There are three central issues here: Is there a universal or objective morality? Does it have a religious foundation? How can it be known? We are accustomed to speaking of the scientific laws of nature. It’s worth asking if there are moral laws of human nature. Many of us are the unwitting heirs to a philosophy that denies objective morality. We hold that science is objective, but values are subjective. We believe we can know scientific things but morality is a matter of mere opinion. On this basis we say things like “don’t impose your beliefs on me” while it would never occur to us to say “don’t impose your algebra on me.” Yet have we considered the possibility that there are moral laws in nature that are no less reliable and comprehensible than scientific laws?

Humans are unique in many ways, but mostly in the fact that we are moral beings. More than language, more than rationality, it is our moral nature that distinguishes humanity from even our closest animal relatives. Primatologist Frans de Waal, who studies chimpanzees and has done much to emphasize their close kinship with humans, admits that morality is something chimps don’t have. “It is hard to believe that animals weigh their own interests against the rights of others, that they develop a vision of the greater good of society, or that they feel lifelong guilt about something that they should not have done.” We can say to Bonzo, “You shouldn’t have done that” and “Bad chimpanzee!” but those are our own ways of speaking. We have no grounds to believe that chimps feel that way.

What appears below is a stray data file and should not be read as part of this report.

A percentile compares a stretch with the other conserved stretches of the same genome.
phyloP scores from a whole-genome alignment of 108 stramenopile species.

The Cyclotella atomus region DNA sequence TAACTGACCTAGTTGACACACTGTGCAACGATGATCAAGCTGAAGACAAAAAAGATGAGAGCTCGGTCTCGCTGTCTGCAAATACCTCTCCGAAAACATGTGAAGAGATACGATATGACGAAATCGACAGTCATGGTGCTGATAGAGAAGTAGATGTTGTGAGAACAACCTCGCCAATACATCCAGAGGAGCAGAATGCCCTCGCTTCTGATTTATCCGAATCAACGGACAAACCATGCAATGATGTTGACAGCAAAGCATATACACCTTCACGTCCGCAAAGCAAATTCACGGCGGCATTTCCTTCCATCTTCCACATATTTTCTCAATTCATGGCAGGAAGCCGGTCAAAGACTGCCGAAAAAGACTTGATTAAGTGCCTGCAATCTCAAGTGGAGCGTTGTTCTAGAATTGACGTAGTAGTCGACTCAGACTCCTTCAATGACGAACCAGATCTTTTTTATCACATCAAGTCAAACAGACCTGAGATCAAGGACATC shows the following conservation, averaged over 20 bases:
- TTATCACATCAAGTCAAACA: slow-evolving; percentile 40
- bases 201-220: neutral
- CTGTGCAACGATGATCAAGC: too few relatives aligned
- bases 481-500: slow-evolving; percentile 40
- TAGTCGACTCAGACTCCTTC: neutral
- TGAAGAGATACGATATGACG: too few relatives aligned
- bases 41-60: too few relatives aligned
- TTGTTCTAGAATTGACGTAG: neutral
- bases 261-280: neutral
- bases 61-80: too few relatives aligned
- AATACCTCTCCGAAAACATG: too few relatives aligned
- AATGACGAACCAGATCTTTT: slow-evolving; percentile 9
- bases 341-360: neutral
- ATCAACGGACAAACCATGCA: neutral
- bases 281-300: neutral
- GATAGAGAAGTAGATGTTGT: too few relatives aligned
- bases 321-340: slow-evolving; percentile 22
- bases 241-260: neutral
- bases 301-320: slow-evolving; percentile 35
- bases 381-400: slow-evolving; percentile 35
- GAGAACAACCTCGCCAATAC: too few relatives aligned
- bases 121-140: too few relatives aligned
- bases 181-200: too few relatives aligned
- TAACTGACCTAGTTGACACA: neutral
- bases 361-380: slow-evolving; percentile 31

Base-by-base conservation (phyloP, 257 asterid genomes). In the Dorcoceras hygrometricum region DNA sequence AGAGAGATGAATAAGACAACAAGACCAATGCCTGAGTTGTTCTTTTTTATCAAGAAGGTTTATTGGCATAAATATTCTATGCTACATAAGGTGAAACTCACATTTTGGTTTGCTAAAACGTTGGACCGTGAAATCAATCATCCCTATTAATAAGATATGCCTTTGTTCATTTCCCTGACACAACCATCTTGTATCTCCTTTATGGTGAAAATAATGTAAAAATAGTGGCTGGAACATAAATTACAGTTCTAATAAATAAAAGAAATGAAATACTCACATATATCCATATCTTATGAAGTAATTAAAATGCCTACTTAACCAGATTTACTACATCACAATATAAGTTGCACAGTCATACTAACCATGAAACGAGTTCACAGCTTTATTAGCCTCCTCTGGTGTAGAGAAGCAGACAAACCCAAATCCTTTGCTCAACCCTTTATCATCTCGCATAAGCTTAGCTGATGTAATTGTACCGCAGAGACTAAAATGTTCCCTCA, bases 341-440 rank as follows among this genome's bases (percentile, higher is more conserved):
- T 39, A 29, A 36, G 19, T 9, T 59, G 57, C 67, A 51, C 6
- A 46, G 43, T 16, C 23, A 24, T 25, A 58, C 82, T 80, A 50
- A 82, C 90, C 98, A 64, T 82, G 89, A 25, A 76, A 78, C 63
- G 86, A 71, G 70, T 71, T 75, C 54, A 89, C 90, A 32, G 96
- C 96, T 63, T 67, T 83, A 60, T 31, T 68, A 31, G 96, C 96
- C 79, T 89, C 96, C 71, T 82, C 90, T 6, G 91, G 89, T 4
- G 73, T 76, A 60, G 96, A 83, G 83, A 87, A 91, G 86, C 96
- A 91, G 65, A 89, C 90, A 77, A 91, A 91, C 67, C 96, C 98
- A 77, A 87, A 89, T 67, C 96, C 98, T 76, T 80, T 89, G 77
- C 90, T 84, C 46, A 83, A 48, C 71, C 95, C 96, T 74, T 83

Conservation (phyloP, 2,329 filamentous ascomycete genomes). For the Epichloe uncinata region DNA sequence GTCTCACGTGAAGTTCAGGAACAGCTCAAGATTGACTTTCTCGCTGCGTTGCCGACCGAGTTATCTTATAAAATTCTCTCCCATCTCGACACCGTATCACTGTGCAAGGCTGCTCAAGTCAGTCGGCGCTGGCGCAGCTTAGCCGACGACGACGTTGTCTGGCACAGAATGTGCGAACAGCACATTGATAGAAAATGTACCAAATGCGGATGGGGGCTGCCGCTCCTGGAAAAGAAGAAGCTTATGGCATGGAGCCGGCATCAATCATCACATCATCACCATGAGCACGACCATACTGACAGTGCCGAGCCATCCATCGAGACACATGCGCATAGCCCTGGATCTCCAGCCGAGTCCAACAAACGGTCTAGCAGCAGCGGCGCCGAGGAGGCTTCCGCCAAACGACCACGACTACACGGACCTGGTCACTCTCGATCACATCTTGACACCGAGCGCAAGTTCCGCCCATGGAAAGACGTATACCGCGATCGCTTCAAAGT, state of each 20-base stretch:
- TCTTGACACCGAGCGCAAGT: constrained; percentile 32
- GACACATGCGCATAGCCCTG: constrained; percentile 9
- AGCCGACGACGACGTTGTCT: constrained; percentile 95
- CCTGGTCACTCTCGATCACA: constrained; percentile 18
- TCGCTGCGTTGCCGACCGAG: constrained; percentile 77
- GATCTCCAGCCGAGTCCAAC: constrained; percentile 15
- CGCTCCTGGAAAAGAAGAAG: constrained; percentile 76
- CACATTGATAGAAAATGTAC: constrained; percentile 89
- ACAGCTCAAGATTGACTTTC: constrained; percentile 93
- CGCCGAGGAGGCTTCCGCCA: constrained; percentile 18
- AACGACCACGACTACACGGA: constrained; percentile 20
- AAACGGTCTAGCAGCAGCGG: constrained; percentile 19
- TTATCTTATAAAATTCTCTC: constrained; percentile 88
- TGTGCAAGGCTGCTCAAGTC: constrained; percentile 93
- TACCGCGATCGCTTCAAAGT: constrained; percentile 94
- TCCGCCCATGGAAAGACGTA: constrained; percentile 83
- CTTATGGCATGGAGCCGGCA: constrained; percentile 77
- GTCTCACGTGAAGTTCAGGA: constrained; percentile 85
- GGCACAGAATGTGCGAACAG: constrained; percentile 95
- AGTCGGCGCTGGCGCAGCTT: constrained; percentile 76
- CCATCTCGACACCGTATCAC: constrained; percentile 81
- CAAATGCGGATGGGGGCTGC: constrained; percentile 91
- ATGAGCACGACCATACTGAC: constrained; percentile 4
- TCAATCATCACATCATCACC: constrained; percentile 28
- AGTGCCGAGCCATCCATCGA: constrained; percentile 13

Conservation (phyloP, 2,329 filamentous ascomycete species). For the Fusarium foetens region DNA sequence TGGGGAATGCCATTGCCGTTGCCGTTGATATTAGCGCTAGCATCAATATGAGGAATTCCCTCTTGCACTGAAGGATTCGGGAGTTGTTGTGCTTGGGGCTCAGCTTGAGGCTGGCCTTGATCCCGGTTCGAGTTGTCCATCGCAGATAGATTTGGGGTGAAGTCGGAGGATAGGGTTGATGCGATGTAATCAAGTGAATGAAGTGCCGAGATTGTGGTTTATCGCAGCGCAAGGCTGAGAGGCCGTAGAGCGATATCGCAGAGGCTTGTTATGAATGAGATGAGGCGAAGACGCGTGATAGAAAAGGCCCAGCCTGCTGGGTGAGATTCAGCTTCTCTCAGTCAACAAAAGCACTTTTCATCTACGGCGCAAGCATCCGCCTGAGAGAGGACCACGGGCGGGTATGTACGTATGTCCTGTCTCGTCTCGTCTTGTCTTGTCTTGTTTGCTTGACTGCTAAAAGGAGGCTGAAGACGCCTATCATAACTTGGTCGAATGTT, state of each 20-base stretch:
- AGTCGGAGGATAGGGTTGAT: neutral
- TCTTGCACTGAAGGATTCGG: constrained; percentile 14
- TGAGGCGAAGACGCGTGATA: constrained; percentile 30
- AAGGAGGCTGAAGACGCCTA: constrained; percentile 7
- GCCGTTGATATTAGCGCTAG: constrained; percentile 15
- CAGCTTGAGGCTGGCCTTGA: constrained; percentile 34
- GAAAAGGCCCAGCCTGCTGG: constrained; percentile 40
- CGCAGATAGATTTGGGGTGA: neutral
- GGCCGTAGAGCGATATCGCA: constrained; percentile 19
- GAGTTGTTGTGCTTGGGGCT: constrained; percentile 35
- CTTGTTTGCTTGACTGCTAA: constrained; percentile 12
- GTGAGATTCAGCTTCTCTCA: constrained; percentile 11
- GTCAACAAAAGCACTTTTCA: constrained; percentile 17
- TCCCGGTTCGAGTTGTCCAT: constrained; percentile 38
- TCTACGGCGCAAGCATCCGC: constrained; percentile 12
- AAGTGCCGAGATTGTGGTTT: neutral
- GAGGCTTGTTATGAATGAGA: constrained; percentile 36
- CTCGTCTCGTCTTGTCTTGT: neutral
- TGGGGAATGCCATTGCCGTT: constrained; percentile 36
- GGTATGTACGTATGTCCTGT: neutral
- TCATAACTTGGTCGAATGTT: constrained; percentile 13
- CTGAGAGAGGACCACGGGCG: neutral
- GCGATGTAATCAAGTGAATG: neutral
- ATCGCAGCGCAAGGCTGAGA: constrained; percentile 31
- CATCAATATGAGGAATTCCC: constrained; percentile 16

This distinction between chimps and humans points to a deeper chasm that separates human beings from the rest of the universe. All other objects, living and nonliving, function according to physical or scientific laws. Dangle a meaty bone in front of a dog and, no matter how much it has just eaten, it goes for the bone. Its response is a product ofseemingly uncontrollable instinct. Place a large stone on a slanted hillside, and it will automatically roll down. It has no choice in the matter. It is simply obeying physical laws.